BERLIN Berlin's airports will remain paralysed on Tuesday after ground staff extended a strike, stepping up pressure in a dispute over pay that has already caused the cancellation of more than 1,000 flights since Friday.
Ground staff at Berlin's two airports started their latest walkout on Monday morning after a break over the weekend. The trade union Verdi said earlier the strike would be extended until Wednesday morning.
The walkout at Tegel and Schoenefeld airports - which are served by airlines including Air Berlin, Ryanair, easyJet and Lufthansa - led to the cancellation of 660 flights on Monday, virtually all the flights due to use the airports.
The operator of Berlin airport said late on Monday that a further 603 flights would be cancelled on Tuesday. On Friday, 670 flights were cancelled.
Along with the cancellations, airlines are trying to divert passengers. EasyJet said it was operating to Dresden airport; Air Berlin will transfer some passengers to Hanover to catch flights.
Berlin Mayor Michael Mueller was among those whose travel plans were disrupted on Monday, having to fly to Moscow via Dresden instead.
Air Berlin said the strike was costing the industry millions of euros a day, but that it was too early to give an exact figure.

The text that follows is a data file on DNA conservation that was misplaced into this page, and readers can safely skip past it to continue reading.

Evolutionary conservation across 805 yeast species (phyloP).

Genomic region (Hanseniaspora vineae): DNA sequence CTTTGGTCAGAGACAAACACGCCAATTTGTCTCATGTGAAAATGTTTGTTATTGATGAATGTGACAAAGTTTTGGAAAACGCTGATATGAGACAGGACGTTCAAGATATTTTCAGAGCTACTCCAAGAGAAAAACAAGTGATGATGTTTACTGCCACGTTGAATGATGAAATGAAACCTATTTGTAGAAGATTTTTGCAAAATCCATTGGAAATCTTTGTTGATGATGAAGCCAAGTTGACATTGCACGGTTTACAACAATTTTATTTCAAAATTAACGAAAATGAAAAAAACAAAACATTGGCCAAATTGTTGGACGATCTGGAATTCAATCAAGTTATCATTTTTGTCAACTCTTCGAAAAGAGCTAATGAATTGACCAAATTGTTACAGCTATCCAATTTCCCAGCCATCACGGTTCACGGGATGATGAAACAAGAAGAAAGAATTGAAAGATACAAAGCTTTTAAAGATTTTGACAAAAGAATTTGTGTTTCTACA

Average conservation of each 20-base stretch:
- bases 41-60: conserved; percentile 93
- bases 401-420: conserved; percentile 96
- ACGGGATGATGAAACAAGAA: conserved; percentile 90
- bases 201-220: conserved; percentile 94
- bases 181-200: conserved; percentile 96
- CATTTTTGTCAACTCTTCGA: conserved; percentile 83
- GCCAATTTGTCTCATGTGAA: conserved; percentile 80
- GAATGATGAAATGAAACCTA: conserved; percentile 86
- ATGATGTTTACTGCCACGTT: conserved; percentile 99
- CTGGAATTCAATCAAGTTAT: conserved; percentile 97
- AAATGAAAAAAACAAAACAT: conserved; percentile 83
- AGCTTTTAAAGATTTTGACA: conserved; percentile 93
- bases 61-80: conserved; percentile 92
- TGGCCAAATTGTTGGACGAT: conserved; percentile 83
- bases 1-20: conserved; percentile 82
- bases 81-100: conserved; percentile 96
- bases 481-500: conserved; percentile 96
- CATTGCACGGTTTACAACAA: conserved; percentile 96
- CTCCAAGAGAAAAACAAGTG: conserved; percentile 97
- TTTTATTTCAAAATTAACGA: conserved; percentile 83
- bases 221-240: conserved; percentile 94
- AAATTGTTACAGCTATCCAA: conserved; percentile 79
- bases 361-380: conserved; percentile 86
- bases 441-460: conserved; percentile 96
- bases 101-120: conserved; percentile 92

The strike is due to end on Wednesday at 0500 CET (0400 GMT). While ground staff are ready to engage in talks to end the strike if Berlin airports make an improved offer, they could also decide to extend the walkout if no new offer is made.
"It may well be that early tomorrow morning we say we will continue the strike on Wednesday. It's a 50:50 chance," Enrico Ruemker, who heads the strikes for Verdi, told Reuters.
Ground staff, whose roles include check-in, loading and unloading planes and directing aircraft on the tarmac, are employed by companies including WISAG, Aeroground, Ground Solution, AHS and Swissport Berlin.
A spokesman for the employers said the strike was irresponsible. "It won't help solve the row," he said.
The union wants an increase in pay for ground staff to 12 euros ($12.80) an hour from about 11 euros as part of a one-year collective agreement. Management first offered about 10 cents more an hour over four years and then improved that offer to an 8 percent increase over three years.
(Reporting by Victoria Bryan, Klaus Lauer and Peter Maushagen; Additional reporting by Edward Taylor; Editing by Larry King)